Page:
Protestants in the United States and elsewhere have always denied the necessity of an authoritative interpreter of Scripture. Some appeal to a general Christian consensus, some acknowledge the weight of tradition; others, more typically American, attribute sovereignty to the individual and assume the individual’s right to decide for himself what Scripture really means. The fact that this has led to schism within schism is by now accepted as inevitable and tolerable, the price of freedom.
But such a rate of division could not be tolerated in civil society. You cannot have little groups of people founding city-states based on some private reading of the Constitution; you cannot have Constitutional schismatics setting up rival governments, collecting taxes and raising armies. In the nineteenth century the Southern states made such an attempt, and the rest of the nation did not hesitate to compel unity by force.
Therefore the notion of an authoritative and definitive interpreter of the national scripture is accepted as easily in this temperamentally Protestant nation as the doctrinal authority of the Church is accepted by the more traditionalist groups within Christianity. That interpreter is, of course, the Supreme Court, and it is often astonishing to see how much trust is placed in this institution by people who otherwise pride themselves on their skepticism, independence, and ability to answer every significant question without direction or assistance from anyone. Even those who approach the Constitution as a fundamentalist approaches Scripture accept the fact the Constitution means what the Supreme Court says it means.
It is in many circles somewhere between bad manners and villainy to admit to having fixed beliefs on most moral and philosophical questions. Yet it is clear that the human mind requires such points of fixity, and so we find the most skeptical intellectuals placing the most naive trust in the judgment of the Supreme Court. It is not just that they acknowledge the fact that the Court has the last word; there is almost a sense that they believe that the Court’s decisions constitute what is right and true, at least for the moment.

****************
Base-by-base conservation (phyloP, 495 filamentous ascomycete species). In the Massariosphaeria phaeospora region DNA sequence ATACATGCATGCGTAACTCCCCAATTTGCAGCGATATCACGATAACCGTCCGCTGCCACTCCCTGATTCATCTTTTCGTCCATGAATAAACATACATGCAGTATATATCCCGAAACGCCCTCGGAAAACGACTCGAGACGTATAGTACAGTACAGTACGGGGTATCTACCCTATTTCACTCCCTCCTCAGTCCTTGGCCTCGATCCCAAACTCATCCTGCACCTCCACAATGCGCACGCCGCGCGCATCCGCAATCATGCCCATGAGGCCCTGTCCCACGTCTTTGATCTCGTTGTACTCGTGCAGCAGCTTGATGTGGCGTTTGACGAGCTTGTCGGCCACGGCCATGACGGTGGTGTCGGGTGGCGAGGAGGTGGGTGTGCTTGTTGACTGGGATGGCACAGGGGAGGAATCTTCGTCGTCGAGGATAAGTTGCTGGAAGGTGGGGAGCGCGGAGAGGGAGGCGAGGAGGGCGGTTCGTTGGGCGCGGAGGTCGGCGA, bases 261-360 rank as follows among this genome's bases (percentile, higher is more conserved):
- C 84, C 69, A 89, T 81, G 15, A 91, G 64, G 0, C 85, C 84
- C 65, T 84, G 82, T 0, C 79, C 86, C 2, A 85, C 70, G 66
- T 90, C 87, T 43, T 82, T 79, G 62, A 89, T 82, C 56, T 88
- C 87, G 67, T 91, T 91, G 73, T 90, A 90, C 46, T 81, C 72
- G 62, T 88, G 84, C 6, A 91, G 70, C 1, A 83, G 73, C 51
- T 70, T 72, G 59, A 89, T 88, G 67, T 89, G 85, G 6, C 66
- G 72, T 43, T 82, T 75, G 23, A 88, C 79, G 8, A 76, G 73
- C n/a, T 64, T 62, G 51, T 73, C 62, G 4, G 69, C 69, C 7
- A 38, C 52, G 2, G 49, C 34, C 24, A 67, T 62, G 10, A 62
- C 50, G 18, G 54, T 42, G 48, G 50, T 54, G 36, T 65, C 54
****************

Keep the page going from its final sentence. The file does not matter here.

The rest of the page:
To place such trust in these nine popes without a God would obviously be a mistake at any time, but now it is ridiculous. We find ourselves in the position of expecting to have the most serious moral questions answered by a group of lawyers selected by politicians, and we are getting the sort of answers that might be expected.
Twenty years ago the Court discovered, in some murky “penumbra” surrounding the words of the Constitution, an apparently inalienable right to abortion. Who knows what else it may espy in those shifting lights and shadows? The political situation almost guarantees the selection of people with bad ideas and something less than firstrate minds for the Court. It is unlikely that any Democratic candidate can attain the Presidency without an obligation to impose strict ideological tests on prospective justices, tests which will require support for many policies inimical to Catholic teachings. The Republicans speak in terms more acceptable to Catholics, at least on matters of personal morality such as abortion; yet, whether through confusion or lack of confidence or sheer dissembling, twelve years of Republican presidents have left us with a court which has recently informed us that every American has “the right to define one’s own concept of existence.” I suppose we have always had this right, though most of us choose not to exercise it, preferring to accept, with our equally conventional neighbors, the prevailing consensus on the question of which way is up and other aspects of physical, if not spiritual, existence.